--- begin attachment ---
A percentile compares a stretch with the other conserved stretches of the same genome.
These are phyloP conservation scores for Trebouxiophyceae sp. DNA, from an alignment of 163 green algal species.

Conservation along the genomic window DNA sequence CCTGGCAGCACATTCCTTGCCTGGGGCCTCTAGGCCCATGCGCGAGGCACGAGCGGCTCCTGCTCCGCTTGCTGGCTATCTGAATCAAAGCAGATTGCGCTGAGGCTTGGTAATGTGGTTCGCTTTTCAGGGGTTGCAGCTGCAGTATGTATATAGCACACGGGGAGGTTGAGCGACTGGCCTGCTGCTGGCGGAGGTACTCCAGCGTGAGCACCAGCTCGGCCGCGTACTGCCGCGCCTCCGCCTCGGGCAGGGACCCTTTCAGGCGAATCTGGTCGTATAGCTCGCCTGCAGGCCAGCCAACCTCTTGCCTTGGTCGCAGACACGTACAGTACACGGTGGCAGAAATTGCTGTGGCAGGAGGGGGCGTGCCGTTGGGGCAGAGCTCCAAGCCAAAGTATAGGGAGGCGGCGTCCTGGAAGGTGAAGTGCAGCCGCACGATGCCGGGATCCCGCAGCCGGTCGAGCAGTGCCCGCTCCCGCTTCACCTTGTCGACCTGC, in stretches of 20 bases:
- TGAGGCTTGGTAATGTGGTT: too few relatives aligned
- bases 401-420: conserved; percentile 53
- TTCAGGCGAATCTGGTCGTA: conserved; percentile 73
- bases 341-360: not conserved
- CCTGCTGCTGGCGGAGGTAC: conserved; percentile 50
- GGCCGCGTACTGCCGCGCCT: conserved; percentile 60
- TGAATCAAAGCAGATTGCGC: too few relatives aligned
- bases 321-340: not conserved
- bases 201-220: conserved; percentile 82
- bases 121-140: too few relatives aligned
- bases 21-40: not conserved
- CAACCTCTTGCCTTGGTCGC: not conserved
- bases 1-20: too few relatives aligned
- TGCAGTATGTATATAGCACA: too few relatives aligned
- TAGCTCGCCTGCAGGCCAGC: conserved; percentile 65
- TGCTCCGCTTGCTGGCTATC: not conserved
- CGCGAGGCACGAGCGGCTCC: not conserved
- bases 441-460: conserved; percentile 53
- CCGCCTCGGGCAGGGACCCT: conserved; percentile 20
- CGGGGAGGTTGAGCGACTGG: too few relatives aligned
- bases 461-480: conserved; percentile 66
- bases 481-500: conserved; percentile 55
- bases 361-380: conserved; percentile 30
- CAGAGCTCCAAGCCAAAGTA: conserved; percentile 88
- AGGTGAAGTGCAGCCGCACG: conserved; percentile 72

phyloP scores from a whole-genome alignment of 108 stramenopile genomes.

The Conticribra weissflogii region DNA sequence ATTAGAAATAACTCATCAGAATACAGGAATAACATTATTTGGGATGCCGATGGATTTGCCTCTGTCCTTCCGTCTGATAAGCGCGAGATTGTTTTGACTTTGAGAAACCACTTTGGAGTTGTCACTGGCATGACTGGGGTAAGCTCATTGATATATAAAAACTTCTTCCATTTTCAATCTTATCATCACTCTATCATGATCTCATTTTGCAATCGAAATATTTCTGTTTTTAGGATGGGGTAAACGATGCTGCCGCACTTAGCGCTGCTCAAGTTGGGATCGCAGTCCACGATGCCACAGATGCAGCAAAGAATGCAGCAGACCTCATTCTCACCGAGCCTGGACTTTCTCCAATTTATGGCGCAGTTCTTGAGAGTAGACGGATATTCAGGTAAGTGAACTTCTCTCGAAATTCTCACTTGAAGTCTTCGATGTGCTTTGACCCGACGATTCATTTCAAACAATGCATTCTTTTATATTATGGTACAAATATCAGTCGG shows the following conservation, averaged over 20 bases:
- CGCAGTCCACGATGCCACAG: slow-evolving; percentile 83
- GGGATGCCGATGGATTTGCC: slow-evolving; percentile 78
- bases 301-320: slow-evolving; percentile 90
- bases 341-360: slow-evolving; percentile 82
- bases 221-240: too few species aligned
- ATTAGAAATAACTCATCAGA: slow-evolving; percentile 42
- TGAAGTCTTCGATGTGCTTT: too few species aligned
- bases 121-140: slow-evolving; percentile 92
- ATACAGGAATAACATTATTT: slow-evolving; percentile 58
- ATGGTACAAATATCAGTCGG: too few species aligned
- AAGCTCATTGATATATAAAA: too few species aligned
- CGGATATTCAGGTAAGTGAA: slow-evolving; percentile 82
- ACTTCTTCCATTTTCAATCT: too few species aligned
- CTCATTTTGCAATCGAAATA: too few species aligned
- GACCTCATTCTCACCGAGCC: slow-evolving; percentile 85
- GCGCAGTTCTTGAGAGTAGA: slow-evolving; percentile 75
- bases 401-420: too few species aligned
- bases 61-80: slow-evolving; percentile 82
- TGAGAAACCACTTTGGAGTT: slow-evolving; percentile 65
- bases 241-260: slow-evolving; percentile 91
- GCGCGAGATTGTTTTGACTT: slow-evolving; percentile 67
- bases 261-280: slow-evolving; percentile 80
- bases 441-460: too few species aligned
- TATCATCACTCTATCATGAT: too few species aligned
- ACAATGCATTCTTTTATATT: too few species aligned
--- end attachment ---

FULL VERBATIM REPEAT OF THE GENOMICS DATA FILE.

A percentile compares a stretch with the other conserved stretches of the same genome.
These are phyloP conservation scores for Trebouxiophyceae sp. DNA, from an alignment of 163 green algal species.

Conservation along the genomic window DNA sequence CCTGGCAGCACATTCCTTGCCTGGGGCCTCTAGGCCCATGCGCGAGGCACGAGCGGCTCCTGCTCCGCTTGCTGGCTATCTGAATCAAAGCAGATTGCGCTGAGGCTTGGTAATGTGGTTCGCTTTTCAGGGGTTGCAGCTGCAGTATGTATATAGCACACGGGGAGGTTGAGCGACTGGCCTGCTGCTGGCGGAGGTACTCCAGCGTGAGCACCAGCTCGGCCGCGTACTGCCGCGCCTCCGCCTCGGGCAGGGACCCTTTCAGGCGAATCTGGTCGTATAGCTCGCCTGCAGGCCAGCCAACCTCTTGCCTTGGTCGCAGACACGTACAGTACACGGTGGCAGAAATTGCTGTGGCAGGAGGGGGCGTGCCGTTGGGGCAGAGCTCCAAGCCAAAGTATAGGGAGGCGGCGTCCTGGAAGGTGAAGTGCAGCCGCACGATGCCGGGATCCCGCAGCCGGTCGAGCAGTGCCCGCTCCCGCTTCACCTTGTCGACCTGC, in stretches of 20 bases:
- TGAGGCTTGGTAATGTGGTT: too few relatives aligned
- bases 401-420: conserved; percentile 53
- TTCAGGCGAATCTGGTCGTA: conserved; percentile 73
- bases 341-360: not conserved
- CCTGCTGCTGGCGGAGGTAC: conserved; percentile 50
- GGCCGCGTACTGCCGCGCCT: conserved; percentile 60
- TGAATCAAAGCAGATTGCGC: too few relatives aligned
- bases 321-340: not conserved
- bases 201-220: conserved; percentile 82
- bases 121-140: too few relatives aligned
- bases 21-40: not conserved
- CAACCTCTTGCCTTGGTCGC: not conserved
- bases 1-20: too few relatives aligned
- TGCAGTATGTATATAGCACA: too few relatives aligned
- TAGCTCGCCTGCAGGCCAGC: conserved; percentile 65
- TGCTCCGCTTGCTGGCTATC: not conserved
- CGCGAGGCACGAGCGGCTCC: not conserved
- bases 441-460: conserved; percentile 53
- CCGCCTCGGGCAGGGACCCT: conserved; percentile 20
- CGGGGAGGTTGAGCGACTGG: too few relatives aligned
- bases 461-480: conserved; percentile 66
- bases 481-500: conserved; percentile 55
- bases 361-380: conserved; percentile 30
- CAGAGCTCCAAGCCAAAGTA: conserved; percentile 88
- AGGTGAAGTGCAGCCGCACG: conserved; percentile 72

phyloP scores from a whole-genome alignment of 108 stramenopile genomes.

The Conticribra weissflogii region DNA sequence ATTAGAAATAACTCATCAGAATACAGGAATAACATTATTTGGGATGCCGATGGATTTGCCTCTGTCCTTCCGTCTGATAAGCGCGAGATTGTTTTGACTTTGAGAAACCACTTTGGAGTTGTCACTGGCATGACTGGGGTAAGCTCATTGATATATAAAAACTTCTTCCATTTTCAATCTTATCATCACTCTATCATGATCTCATTTTGCAATCGAAATATTTCTGTTTTTAGGATGGGGTAAACGATGCTGCCGCACTTAGCGCTGCTCAAGTTGGGATCGCAGTCCACGATGCCACAGATGCAGCAAAGAATGCAGCAGACCTCATTCTCACCGAGCCTGGACTTTCTCCAATTTATGGCGCAGTTCTTGAGAGTAGACGGATATTCAGGTAAGTGAACTTCTCTCGAAATTCTCACTTGAAGTCTTCGATGTGCTTTGACCCGACGATTCATTTCAAACAATGCATTCTTTTATATTATGGTACAAATATCAGTCGG shows the following conservation, averaged over 20 bases:
- CGCAGTCCACGATGCCACAG: slow-evolving; percentile 83
- GGGATGCCGATGGATTTGCC: slow-evolving; percentile 78
- bases 301-320: slow-evolving; percentile 90
- bases 341-360: slow-evolving; percentile 82
- bases 221-240: too few species aligned
- ATTAGAAATAACTCATCAGA: slow-evolving; percentile 42
- TGAAGTCTTCGATGTGCTTT: too few species aligned
- bases 121-140: slow-evolving; percentile 92
- ATACAGGAATAACATTATTT: slow-evolving; percentile 58
- ATGGTACAAATATCAGTCGG: too few species aligned
- AAGCTCATTGATATATAAAA: too few species aligned
- CGGATATTCAGGTAAGTGAA: slow-evolving; percentile 82
- ACTTCTTCCATTTTCAATCT: too few species aligned
- CTCATTTTGCAATCGAAATA: too few species aligned
- GACCTCATTCTCACCGAGCC: slow-evolving; percentile 85
- GCGCAGTTCTTGAGAGTAGA: slow-evolving; percentile 75
- bases 401-420: too few species aligned
- bases 61-80: slow-evolving; percentile 82
- TGAGAAACCACTTTGGAGTT: slow-evolving; percentile 65
- bases 241-260: slow-evolving; percentile 91
- GCGCGAGATTGTTTTGACTT: slow-evolving; percentile 67
- bases 261-280: slow-evolving; percentile 80
- bases 441-460: too few species aligned
- TATCATCACTCTATCATGAT: too few species aligned
- ACAATGCATTCTTTTATATT: too few species aligned